In the throes of tragedy, humans instinctively search for answers. We employ this defense mechanism to alleviate anxiety and, with any hope, stifle scarier emotions like fear and despair. After all, if you're busy applying rational thought to a situation, you are less likely to be pummeled by grief.
On December 14, 2012, our nation was shaken by an act of unthinkable violence against the innocent children and teachers of Sandy Hook Elementary. Over the past year, new details have emerged, as has the task of trying to make sense of it all. Our collective hope was that if we could understand the inner workings of Adam Lanza's mind, we could construct a formula to predict and prevent future carnage. Perhaps we could advance stringent guidelines for parents to follow so their children do not take this bleak path.
But, while there is legitimacy to the search for rules and warning signs, there are no guarantees. And the undeniable fact is that human behavior is not always logical.
After the tragedy, the blame game began. Much of it was focused on political issues like lax gun laws or inaccessibility of mental health care (as if the topic of health care has not divided our nation enough in recent months). But a heaping helping of the culpability was placed on the late Nancy Lanza, the first victim of Adam's killing spree.
Unfortunately, it is not a rare event to judge parents. It happens from the moment our children are born, whether the focus is a mother's decision to feed her child formula or nurse in public, evolving to topics like the school we select for our children or the activities in which they participate. How gratifying it is when we can convince ourselves that we have it all figured out; that our parenting decisions have been successful despite the absence of an owner's manual. Judgments are rampant when a child is well; they escalate into recriminations when a child becomes mentally ill or violent.
Certain truths are evident. The vast majority of children who break your heart have some form of treatable mental illness or substance use disorder. Once parents accept this principle, they need to find the right treatment team -- a particular problem in parts of the country where mental health professionals are scarce and over-taxed.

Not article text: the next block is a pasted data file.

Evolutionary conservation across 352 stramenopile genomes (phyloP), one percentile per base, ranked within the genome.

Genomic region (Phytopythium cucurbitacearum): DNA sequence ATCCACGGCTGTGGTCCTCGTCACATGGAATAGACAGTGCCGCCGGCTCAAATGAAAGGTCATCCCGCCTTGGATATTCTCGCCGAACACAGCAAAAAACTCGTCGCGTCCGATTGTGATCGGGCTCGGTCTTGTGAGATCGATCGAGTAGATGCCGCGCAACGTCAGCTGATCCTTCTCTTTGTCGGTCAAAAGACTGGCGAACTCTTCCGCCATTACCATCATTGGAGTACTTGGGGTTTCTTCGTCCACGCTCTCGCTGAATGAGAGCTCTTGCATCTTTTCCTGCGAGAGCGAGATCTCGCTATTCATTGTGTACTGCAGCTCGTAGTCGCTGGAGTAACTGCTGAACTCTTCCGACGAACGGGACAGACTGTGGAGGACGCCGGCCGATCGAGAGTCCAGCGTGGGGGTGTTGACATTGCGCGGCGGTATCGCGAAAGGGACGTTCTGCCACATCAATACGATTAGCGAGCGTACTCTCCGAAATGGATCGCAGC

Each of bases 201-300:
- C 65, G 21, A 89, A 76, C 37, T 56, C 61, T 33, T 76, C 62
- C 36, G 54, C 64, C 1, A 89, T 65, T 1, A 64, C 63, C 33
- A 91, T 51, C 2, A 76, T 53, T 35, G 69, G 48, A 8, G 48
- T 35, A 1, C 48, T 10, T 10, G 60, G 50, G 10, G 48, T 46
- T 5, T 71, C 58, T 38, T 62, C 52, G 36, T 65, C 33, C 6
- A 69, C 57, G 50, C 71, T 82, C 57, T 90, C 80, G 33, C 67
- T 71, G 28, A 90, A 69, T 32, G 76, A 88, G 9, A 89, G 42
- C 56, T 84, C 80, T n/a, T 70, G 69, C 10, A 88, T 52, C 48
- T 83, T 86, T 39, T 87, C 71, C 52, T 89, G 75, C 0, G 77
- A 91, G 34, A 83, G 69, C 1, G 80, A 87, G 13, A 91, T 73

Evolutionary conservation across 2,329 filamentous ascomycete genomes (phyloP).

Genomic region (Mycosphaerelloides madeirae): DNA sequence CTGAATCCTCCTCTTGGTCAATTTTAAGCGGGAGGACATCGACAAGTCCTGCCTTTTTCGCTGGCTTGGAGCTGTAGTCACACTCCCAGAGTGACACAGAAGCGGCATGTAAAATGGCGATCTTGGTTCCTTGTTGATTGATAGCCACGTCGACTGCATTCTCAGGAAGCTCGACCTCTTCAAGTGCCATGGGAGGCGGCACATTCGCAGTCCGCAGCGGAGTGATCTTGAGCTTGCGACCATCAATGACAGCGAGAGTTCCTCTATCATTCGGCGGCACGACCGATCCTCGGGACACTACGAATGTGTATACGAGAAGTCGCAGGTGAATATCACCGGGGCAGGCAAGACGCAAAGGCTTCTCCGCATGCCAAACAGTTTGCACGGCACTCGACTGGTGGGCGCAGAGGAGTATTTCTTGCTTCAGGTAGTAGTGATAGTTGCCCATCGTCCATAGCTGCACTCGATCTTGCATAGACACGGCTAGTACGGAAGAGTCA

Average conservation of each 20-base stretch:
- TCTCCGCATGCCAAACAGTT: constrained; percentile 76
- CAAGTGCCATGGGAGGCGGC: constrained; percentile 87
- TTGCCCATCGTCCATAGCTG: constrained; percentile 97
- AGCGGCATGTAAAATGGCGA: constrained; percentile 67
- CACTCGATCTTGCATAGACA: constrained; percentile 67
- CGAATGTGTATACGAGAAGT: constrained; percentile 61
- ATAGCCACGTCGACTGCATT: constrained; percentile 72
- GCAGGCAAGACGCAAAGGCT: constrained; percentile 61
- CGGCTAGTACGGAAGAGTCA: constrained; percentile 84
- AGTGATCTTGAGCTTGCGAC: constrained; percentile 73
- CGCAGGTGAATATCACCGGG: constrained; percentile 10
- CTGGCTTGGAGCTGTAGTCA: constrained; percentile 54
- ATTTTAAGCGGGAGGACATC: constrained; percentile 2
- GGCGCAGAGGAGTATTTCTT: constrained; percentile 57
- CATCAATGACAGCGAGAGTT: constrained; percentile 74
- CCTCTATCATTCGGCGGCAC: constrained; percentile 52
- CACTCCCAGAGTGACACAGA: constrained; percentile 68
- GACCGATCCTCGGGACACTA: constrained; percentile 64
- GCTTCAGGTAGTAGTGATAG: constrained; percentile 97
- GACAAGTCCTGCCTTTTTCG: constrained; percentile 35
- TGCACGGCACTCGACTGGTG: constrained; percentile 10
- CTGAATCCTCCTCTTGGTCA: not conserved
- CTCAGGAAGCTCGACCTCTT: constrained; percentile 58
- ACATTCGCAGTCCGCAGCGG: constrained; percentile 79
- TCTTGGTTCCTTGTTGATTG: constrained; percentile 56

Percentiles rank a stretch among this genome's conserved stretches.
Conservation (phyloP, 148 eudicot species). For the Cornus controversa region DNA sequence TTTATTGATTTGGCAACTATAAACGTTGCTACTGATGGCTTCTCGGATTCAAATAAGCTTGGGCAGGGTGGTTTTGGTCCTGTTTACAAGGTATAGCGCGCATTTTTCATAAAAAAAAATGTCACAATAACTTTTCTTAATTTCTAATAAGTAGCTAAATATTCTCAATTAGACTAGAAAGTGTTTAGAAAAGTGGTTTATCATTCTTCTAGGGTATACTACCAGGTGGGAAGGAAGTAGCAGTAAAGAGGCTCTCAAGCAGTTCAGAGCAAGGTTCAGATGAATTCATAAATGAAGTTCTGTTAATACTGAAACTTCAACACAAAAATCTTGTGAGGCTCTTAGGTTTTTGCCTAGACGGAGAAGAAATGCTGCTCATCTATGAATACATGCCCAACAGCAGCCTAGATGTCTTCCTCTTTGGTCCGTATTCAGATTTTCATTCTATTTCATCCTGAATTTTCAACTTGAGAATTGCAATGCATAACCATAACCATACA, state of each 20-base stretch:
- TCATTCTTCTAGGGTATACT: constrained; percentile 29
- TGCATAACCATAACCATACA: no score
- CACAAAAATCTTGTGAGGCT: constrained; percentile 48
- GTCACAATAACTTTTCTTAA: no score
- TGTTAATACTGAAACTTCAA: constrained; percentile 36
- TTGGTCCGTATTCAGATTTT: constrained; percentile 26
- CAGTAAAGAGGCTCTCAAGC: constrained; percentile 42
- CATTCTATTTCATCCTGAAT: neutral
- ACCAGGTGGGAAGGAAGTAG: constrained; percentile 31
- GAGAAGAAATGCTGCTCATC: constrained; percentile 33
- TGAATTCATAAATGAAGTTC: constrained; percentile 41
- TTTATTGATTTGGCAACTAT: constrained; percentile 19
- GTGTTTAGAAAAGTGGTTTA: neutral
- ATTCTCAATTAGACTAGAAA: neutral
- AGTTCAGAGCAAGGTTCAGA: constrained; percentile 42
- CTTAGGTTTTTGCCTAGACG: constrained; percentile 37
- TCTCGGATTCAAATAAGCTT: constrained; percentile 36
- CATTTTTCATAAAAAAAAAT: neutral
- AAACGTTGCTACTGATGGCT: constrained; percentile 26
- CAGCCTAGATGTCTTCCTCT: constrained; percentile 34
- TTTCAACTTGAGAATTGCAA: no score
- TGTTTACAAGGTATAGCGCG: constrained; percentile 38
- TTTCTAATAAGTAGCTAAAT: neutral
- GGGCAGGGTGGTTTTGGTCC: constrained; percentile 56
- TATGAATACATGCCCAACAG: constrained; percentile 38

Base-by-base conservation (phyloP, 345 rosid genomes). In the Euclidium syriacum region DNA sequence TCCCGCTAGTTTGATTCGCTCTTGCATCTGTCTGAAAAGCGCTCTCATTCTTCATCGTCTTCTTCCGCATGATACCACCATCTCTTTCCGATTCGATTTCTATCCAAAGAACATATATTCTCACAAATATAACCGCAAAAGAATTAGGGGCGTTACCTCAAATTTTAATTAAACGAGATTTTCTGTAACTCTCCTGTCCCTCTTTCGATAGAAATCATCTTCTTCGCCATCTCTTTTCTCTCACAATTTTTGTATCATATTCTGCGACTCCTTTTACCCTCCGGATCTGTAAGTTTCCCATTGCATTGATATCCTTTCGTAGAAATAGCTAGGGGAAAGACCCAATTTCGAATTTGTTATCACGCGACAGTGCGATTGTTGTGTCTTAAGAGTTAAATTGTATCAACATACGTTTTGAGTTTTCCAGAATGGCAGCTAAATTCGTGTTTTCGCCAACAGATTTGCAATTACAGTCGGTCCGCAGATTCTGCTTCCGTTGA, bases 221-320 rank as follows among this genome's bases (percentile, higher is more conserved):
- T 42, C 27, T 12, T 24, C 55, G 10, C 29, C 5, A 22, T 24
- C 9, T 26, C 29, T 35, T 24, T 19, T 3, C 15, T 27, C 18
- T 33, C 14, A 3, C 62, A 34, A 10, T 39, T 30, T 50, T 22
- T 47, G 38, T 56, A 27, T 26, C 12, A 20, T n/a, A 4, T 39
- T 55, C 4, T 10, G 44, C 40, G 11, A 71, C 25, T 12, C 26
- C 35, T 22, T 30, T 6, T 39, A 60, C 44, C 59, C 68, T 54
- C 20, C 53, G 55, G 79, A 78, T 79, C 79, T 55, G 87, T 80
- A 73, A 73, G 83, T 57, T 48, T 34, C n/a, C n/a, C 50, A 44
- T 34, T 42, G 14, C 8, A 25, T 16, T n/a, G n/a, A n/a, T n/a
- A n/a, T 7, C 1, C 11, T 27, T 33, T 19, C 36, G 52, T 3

Liza Long's poignant piece, "I Am Adam Lanza's Mother," explores the predicament faced by the parents of severely mentally ill children. It becomes your life's mission to get your child well, and every corner of your existence becomes strained as a result. Your attempts may be futile, and it will have nothing to do with a lack of love or devotion. Your parenting may yield success with other children in your household, who are forced to cope with the unpredictability of their mentally ill sibling while facing their own woes like tennis tryouts or puberty.
When your child is a minor, you may be able to keep him in treatment, although he may not be an active participant. As he nears adulthood, his participation in his own care may become more and more precarious, as it is his legal right to refuse it. Parents can do all the right things and yet the sheer force of mental illness can outmaneuver the countering force of a doctor's prescription and the reach of a parent's love.
The issues often compound through the years. The burden of managing a troubled child often breaks relationships apart. Single moms and dads are exposed emotionally and financially. Family and friends may try to help but many of these parents become isolated. How many can relate to the agonizing decision to forcibly hospitalize your child? Or to the impossible task of calling the authorities on your own kin, terrified of how his behavior might spiral with daunting strangers present?
Criticize Nancy Lanza for bringing guns into her home -- we do. Mental illness and lethal weapons should never mix. But don't default to the assumption that she was a negligent parent. We must remember that behind every child who struggles is a tortured parent attempting to help that child, maintain their own sanity, and mourn the loss of the child's "normalcy."
With the anniversary of Newtown and the nation still divided on how to respond, these broken-hearted parents need our help, not our judgment.
Joel L. Young, M.D. is a forensic psychiatrist and medical director of the Rochester Center for Behavioral Medicine near Detroit, and teaches psychiatry at Wayne State University School of Medicine. He is the author of "When Your Adult Child Breaks Your Heart" (Globe Pequot Press).